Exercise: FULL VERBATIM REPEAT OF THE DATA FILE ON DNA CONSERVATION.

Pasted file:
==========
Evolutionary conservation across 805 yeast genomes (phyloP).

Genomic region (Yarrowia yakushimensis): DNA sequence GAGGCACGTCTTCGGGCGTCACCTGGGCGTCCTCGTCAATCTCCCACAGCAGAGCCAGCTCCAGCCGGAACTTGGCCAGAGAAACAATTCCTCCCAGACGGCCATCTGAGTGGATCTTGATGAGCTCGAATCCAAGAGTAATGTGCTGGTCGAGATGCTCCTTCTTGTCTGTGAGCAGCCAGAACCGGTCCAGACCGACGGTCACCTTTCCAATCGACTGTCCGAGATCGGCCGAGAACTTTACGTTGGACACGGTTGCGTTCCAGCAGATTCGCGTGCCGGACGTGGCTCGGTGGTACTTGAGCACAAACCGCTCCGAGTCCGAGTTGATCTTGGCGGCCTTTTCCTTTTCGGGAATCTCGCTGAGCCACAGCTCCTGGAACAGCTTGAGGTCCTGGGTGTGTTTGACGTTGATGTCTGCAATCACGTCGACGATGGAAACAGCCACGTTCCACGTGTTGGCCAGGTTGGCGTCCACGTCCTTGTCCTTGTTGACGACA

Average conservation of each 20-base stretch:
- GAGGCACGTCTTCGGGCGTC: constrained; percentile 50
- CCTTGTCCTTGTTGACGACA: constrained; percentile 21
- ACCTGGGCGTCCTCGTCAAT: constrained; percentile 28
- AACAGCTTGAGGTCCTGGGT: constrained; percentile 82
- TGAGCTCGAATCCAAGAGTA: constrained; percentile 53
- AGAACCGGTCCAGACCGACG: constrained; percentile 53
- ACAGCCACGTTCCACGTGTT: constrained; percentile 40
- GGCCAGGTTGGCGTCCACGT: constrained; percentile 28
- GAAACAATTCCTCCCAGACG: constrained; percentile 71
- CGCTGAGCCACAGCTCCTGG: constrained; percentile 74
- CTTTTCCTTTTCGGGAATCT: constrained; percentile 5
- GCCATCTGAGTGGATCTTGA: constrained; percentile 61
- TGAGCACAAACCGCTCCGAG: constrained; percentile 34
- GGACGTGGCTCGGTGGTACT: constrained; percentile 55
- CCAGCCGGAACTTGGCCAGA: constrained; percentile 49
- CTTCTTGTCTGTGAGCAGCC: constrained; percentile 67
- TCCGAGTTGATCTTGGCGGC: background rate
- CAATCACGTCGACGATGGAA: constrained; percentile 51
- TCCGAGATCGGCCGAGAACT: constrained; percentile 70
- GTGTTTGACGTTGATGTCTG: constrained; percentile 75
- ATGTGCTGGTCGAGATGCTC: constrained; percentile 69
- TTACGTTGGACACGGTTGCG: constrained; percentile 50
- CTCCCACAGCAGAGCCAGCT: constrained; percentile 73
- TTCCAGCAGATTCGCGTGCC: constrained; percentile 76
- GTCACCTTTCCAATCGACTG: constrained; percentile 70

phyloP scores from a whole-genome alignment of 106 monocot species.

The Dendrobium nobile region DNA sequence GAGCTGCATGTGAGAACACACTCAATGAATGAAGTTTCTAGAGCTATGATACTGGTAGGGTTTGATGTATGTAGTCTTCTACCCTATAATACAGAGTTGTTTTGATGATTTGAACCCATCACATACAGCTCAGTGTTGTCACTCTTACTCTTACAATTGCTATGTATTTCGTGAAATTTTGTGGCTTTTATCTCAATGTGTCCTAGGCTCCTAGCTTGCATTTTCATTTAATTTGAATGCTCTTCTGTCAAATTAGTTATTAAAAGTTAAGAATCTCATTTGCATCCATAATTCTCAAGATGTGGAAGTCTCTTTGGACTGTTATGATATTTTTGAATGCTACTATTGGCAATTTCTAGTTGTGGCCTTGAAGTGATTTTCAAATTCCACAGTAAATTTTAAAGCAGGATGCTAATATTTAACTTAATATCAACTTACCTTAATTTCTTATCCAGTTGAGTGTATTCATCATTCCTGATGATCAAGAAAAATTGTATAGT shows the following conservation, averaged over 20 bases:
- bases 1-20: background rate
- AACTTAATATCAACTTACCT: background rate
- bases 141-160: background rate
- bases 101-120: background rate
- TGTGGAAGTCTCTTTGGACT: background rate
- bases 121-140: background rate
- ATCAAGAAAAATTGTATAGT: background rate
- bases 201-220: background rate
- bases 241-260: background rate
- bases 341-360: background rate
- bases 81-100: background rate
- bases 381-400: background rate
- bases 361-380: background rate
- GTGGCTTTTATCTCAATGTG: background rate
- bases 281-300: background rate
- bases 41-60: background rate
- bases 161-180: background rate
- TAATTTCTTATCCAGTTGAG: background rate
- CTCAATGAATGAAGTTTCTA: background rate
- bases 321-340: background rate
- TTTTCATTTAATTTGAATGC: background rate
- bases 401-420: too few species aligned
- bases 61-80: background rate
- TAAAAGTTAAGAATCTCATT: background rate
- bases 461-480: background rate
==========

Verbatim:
Evolutionary conservation across 805 yeast genomes (phyloP).

Genomic region (Yarrowia yakushimensis): DNA sequence GAGGCACGTCTTCGGGCGTCACCTGGGCGTCCTCGTCAATCTCCCACAGCAGAGCCAGCTCCAGCCGGAACTTGGCCAGAGAAACAATTCCTCCCAGACGGCCATCTGAGTGGATCTTGATGAGCTCGAATCCAAGAGTAATGTGCTGGTCGAGATGCTCCTTCTTGTCTGTGAGCAGCCAGAACCGGTCCAGACCGACGGTCACCTTTCCAATCGACTGTCCGAGATCGGCCGAGAACTTTACGTTGGACACGGTTGCGTTCCAGCAGATTCGCGTGCCGGACGTGGCTCGGTGGTACTTGAGCACAAACCGCTCCGAGTCCGAGTTGATCTTGGCGGCCTTTTCCTTTTCGGGAATCTCGCTGAGCCACAGCTCCTGGAACAGCTTGAGGTCCTGGGTGTGTTTGACGTTGATGTCTGCAATCACGTCGACGATGGAAACAGCCACGTTCCACGTGTTGGCCAGGTTGGCGTCCACGTCCTTGTCCTTGTTGACGACA

Average conservation of each 20-base stretch:
- GAGGCACGTCTTCGGGCGTC: constrained; percentile 50
- CCTTGTCCTTGTTGACGACA: constrained; percentile 21
- ACCTGGGCGTCCTCGTCAAT: constrained; percentile 28
- AACAGCTTGAGGTCCTGGGT: constrained; percentile 82
- TGAGCTCGAATCCAAGAGTA: constrained; percentile 53
- AGAACCGGTCCAGACCGACG: constrained; percentile 53
- ACAGCCACGTTCCACGTGTT: constrained; percentile 40
- GGCCAGGTTGGCGTCCACGT: constrained; percentile 28
- GAAACAATTCCTCCCAGACG: constrained; percentile 71
- CGCTGAGCCACAGCTCCTGG: constrained; percentile 74
- CTTTTCCTTTTCGGGAATCT: constrained; percentile 5
- GCCATCTGAGTGGATCTTGA: constrained; percentile 61
- TGAGCACAAACCGCTCCGAG: constrained; percentile 34
- GGACGTGGCTCGGTGGTACT: constrained; percentile 55
- CCAGCCGGAACTTGGCCAGA: constrained; percentile 49
- CTTCTTGTCTGTGAGCAGCC: constrained; percentile 67
- TCCGAGTTGATCTTGGCGGC: background rate
- CAATCACGTCGACGATGGAA: constrained; percentile 51
- TCCGAGATCGGCCGAGAACT: constrained; percentile 70
- GTGTTTGACGTTGATGTCTG: constrained; percentile 75
- ATGTGCTGGTCGAGATGCTC: constrained; percentile 69
- TTACGTTGGACACGGTTGCG: constrained; percentile 50
- CTCCCACAGCAGAGCCAGCT: constrained; percentile 73
- TTCCAGCAGATTCGCGTGCC: constrained; percentile 76
- GTCACCTTTCCAATCGACTG: constrained; percentile 70

phyloP scores from a whole-genome alignment of 106 monocot species.

The Dendrobium nobile region DNA sequence GAGCTGCATGTGAGAACACACTCAATGAATGAAGTTTCTAGAGCTATGATACTGGTAGGGTTTGATGTATGTAGTCTTCTACCCTATAATACAGAGTTGTTTTGATGATTTGAACCCATCACATACAGCTCAGTGTTGTCACTCTTACTCTTACAATTGCTATGTATTTCGTGAAATTTTGTGGCTTTTATCTCAATGTGTCCTAGGCTCCTAGCTTGCATTTTCATTTAATTTGAATGCTCTTCTGTCAAATTAGTTATTAAAAGTTAAGAATCTCATTTGCATCCATAATTCTCAAGATGTGGAAGTCTCTTTGGACTGTTATGATATTTTTGAATGCTACTATTGGCAATTTCTAGTTGTGGCCTTGAAGTGATTTTCAAATTCCACAGTAAATTTTAAAGCAGGATGCTAATATTTAACTTAATATCAACTTACCTTAATTTCTTATCCAGTTGAGTGTATTCATCATTCCTGATGATCAAGAAAAATTGTATAGT shows the following conservation, averaged over 20 bases:
- bases 1-20: background rate
- AACTTAATATCAACTTACCT: background rate
- bases 141-160: background rate
- bases 101-120: background rate
- TGTGGAAGTCTCTTTGGACT: background rate
- bases 121-140: background rate
- ATCAAGAAAAATTGTATAGT: background rate
- bases 201-220: background rate
- bases 241-260: background rate
- bases 341-360: background rate
- bases 81-100: background rate
- bases 381-400: background rate
- bases 361-380: background rate
- GTGGCTTTTATCTCAATGTG: background rate
- bases 281-300: background rate
- bases 41-60: background rate
- bases 161-180: background rate
- TAATTTCTTATCCAGTTGAG: background rate
- CTCAATGAATGAAGTTTCTA: background rate
- bases 321-340: background rate
- TTTTCATTTAATTTGAATGC: background rate
- bases 401-420: too few species aligned
- bases 61-80: background rate
- TAAAAGTTAAGAATCTCATT: background rate
- bases 461-480: background rate